Pick one of them, reach out to them, and maybe they’ll agree that you two should start talking more!
Other times, someone might want to keep the past in the past, and it’s important for you respect that, too. If you get in touch with them and it turns out they aren’t very receptive, you can still check this off your list of new years resolutions for teenagers because you did get in touch with them, even if it didn’t turn into a rekindled friendship from that point.
18. Create a system for keeping my life organized.
Keeping yourself organized is a skill, like many of the skills you can master in the short span of a year, that will serve you well in countless different ways throughout your life.
Being organized means you’ll always be able to find instruction manuals and warranties for things you’ve purchased, you’ll have an easier time selling your vehicle when you have great records of all your maintenance, or not buying things again that you already own and have misplaced, and so on and so forth.
Another benefit of staying organized means you won’t end up with a bunch of recurring subscriptions every month or year that you aren’t even using any more.
These are just a few example of the benefits of getting organized as a year news reso, but how do you start, especially if you’re a disorganized person?
The best way to start getting organized is to pick one single aspect of your life and stay on top of it. It might mean saving all of your receipts in one place, or it might mean keeping all your books, movies, and games sorted, or keeping your email inbox sorted – whatever it is, starting with one thing can help a lot, then slowly add new things into your organization routine.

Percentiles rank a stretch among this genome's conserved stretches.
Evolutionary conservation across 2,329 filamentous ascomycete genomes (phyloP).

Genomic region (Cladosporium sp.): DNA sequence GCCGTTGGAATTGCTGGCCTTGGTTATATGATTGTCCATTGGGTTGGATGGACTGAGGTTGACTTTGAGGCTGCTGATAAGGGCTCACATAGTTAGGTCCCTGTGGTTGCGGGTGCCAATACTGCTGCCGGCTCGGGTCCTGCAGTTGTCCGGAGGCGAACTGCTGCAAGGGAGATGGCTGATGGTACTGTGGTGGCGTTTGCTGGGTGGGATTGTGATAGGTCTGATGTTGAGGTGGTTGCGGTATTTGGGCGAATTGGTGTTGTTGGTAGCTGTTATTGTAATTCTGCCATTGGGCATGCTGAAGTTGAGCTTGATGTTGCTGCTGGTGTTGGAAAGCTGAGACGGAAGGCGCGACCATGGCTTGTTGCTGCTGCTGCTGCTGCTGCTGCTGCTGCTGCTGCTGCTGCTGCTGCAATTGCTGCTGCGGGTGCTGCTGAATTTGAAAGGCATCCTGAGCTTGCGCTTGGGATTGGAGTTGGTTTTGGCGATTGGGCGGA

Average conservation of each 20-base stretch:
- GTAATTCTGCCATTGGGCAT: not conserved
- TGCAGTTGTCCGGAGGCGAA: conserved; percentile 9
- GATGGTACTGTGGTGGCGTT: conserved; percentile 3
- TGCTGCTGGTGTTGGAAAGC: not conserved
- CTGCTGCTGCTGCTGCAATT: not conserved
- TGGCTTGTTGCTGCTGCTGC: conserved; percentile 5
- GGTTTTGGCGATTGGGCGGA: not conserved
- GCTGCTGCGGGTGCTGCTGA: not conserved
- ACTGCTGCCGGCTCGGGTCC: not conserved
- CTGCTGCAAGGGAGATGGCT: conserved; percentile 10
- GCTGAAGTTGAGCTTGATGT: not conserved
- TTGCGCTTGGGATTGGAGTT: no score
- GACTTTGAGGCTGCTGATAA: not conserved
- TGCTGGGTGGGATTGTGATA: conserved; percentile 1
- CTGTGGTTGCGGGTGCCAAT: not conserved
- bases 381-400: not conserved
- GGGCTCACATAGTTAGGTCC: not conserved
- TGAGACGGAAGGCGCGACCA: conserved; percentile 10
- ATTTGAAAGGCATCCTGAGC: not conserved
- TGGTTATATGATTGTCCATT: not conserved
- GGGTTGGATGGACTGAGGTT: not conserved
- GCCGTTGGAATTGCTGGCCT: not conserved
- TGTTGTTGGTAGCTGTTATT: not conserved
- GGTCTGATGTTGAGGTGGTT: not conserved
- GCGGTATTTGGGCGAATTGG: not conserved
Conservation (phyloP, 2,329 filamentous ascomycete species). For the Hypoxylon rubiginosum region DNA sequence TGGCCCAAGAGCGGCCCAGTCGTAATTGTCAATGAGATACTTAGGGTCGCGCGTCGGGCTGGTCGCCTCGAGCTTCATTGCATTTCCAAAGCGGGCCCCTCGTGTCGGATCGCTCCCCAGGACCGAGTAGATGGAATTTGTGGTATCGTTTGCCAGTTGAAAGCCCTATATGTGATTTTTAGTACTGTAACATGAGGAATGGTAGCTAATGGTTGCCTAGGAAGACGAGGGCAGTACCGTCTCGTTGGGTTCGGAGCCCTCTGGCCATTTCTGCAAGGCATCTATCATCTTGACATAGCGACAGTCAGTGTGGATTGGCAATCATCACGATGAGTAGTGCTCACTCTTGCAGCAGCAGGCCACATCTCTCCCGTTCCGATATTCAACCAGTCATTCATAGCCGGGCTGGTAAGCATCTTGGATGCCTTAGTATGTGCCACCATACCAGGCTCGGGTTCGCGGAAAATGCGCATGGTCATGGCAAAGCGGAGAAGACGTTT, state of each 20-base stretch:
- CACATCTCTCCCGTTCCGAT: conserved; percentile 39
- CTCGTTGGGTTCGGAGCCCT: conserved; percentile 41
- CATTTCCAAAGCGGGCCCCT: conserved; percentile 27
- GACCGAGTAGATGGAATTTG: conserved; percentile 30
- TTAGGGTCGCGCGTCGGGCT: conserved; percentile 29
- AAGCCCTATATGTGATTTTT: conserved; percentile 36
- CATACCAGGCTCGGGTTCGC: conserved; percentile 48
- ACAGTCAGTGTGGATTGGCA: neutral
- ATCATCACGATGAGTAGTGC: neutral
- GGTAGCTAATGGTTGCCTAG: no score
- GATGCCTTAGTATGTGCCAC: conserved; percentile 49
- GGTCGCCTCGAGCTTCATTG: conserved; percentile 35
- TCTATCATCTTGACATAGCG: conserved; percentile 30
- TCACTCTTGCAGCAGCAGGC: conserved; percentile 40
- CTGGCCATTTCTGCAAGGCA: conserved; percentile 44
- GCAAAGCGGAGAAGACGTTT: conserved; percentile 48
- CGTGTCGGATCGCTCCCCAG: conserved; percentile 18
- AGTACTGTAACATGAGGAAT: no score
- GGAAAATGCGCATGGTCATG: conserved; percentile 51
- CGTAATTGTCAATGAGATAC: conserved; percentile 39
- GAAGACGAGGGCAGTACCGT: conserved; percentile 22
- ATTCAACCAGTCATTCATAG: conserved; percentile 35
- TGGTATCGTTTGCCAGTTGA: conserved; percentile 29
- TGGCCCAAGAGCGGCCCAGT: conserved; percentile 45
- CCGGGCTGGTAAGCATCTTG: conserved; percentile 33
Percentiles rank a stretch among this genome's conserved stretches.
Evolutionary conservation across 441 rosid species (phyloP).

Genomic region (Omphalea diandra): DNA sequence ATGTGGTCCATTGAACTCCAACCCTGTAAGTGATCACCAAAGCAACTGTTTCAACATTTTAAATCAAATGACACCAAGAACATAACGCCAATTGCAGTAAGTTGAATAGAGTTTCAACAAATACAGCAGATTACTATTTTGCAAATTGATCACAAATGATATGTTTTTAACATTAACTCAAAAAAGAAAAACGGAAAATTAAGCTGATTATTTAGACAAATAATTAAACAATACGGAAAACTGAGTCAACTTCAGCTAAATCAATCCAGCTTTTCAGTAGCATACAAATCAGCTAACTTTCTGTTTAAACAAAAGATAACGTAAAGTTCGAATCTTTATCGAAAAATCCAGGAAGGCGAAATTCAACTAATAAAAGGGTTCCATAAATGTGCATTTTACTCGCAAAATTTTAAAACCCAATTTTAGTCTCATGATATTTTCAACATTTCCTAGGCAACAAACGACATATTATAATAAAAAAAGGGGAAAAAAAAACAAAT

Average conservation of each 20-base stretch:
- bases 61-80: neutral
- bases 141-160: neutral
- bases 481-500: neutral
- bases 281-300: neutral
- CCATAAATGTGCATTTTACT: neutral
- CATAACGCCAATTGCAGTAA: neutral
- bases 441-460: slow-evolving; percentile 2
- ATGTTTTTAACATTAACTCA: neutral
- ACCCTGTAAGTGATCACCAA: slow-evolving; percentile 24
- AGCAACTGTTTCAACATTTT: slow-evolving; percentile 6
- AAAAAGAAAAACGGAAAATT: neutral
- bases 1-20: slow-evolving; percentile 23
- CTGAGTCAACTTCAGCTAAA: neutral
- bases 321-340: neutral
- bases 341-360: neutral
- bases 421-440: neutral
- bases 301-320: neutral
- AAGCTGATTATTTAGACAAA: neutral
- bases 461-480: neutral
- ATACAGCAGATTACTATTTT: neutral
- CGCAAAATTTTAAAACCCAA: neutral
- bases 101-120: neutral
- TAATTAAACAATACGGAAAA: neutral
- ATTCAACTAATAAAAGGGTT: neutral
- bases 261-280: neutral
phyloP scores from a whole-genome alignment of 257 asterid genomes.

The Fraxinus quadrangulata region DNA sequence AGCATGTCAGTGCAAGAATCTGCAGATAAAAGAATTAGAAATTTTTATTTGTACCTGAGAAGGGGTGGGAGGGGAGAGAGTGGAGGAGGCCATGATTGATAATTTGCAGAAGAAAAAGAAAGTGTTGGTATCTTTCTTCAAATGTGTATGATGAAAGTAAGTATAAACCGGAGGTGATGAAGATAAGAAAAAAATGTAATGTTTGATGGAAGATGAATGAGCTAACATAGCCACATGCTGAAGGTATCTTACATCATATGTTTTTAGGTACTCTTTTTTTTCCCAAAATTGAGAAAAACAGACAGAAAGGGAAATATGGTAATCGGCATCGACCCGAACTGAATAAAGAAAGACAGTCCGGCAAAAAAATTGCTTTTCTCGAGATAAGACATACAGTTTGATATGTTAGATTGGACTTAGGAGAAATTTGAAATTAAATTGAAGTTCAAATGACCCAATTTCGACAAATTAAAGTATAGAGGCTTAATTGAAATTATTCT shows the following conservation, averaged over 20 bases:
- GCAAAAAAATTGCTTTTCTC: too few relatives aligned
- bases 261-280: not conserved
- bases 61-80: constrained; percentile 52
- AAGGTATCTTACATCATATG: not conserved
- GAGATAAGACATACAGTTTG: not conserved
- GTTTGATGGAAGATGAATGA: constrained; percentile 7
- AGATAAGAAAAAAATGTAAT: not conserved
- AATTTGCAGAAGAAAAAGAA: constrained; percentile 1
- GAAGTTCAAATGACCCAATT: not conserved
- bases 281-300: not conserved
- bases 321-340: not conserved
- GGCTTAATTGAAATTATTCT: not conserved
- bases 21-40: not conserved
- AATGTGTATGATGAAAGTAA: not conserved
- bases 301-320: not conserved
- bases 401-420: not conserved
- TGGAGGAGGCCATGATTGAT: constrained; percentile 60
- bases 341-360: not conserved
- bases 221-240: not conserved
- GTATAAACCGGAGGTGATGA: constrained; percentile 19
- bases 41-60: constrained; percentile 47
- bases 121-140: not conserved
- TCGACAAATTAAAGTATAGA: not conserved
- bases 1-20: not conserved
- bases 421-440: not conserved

You can use software like Evernote, or Trello, or Amazing Marvin, or something else to keep track of the things you need to do with to-do lists, or to store information to reference at a later point. Notion.so is another great note application that can be used in a simple way, or a very in-depth way.
19. Make an effort to eat less sugar.
There aren’t very many new years resolution ideas on this list that have to do with diet or food, but it’s always a good idea to think about eating less sugar. Instead of setting specific weight loss goals (like “how to lose 10 pounds in a week” or something crazy like that), just picking a few things you could do healthier is a perfect idea.
So, if you usually have a can or two of soda, some cookies and other treats, and some sauces or salad dressings that might have a lot more sugar than you realize, then the sugar that’s in smoothies and fruits and other healthy foods – it all starts to add up!
On top of that, eating a lot of carbs can contribute similarly to negative health outcomes for people who are overeating carbs, sugars, and similar things. It’s fine and good to have a certain amount of carbs, and even a certain amount of sugar is relatively not a big issue, but it’s when you start to have tons of them that it’s a problem and something that’s worth resolving, so to speak.